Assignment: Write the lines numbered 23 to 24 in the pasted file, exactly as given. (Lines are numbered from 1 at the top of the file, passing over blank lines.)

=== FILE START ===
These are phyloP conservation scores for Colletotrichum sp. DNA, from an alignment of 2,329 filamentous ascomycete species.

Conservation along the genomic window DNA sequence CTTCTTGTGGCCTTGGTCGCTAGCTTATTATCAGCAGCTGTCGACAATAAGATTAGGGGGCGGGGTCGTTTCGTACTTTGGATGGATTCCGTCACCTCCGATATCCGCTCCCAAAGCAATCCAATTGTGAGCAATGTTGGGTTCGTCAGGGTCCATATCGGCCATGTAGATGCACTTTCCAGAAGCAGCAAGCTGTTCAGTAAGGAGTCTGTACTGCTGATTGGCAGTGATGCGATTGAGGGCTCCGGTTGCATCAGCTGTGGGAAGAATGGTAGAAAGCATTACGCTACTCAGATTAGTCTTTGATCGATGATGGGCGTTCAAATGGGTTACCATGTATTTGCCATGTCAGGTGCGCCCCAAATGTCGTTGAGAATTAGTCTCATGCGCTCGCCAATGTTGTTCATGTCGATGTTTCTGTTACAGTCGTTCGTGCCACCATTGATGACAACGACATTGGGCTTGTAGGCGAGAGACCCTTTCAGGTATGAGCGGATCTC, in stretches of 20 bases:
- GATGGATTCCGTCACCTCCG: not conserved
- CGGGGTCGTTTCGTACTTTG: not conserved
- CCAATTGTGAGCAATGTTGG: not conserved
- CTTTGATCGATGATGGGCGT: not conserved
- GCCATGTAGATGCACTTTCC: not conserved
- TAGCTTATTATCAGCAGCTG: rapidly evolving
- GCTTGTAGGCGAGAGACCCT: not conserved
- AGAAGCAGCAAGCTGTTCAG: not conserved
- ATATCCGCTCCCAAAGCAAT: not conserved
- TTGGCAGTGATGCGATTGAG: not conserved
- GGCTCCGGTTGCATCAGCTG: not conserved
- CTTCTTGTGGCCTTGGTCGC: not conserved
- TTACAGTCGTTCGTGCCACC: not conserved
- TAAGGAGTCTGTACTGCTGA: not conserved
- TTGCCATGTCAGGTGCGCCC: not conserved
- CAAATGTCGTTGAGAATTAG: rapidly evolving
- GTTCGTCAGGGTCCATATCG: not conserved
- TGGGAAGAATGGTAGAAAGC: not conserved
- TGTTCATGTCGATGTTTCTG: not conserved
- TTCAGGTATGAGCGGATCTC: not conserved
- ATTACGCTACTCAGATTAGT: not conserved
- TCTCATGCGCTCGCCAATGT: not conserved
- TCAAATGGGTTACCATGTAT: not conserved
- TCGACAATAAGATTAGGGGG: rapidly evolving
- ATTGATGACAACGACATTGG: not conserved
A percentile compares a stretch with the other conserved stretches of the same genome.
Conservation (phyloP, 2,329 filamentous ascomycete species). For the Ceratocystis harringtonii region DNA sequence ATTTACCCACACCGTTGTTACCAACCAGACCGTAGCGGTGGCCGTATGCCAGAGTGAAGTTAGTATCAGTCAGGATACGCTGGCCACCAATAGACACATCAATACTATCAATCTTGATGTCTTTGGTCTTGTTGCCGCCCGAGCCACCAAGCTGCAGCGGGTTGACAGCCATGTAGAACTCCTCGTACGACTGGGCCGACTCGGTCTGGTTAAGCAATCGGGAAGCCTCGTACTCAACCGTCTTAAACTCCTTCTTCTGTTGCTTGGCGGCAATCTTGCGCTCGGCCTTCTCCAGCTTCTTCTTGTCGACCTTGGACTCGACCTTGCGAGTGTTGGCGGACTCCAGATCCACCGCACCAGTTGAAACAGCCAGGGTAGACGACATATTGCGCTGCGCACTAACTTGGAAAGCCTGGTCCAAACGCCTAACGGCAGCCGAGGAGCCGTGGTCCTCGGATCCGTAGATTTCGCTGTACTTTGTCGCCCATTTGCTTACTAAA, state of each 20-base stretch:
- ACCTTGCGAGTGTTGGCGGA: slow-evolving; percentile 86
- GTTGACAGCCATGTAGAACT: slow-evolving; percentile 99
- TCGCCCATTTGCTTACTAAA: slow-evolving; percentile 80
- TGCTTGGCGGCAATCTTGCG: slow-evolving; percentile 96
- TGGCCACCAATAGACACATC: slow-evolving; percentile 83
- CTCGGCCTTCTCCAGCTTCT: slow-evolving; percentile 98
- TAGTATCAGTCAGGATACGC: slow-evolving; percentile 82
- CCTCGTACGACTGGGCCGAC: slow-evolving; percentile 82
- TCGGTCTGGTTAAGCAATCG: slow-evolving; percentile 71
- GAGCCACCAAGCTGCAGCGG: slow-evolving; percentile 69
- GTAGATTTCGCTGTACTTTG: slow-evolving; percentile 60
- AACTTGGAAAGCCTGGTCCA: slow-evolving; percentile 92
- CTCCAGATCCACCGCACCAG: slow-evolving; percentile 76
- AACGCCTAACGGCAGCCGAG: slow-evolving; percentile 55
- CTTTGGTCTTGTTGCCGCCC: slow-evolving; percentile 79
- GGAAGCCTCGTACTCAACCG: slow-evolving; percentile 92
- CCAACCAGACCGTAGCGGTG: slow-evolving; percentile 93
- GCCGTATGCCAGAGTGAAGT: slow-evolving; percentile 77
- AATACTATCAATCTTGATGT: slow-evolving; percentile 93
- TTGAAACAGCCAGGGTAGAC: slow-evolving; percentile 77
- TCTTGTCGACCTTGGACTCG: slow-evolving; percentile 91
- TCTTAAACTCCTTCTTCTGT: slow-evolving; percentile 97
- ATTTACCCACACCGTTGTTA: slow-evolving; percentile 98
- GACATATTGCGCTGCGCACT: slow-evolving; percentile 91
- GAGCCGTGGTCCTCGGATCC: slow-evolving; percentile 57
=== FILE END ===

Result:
- ATTACGCTACTCAGATTAGT: not conserved
- TCTCATGCGCTCGCCAATGT: not conserved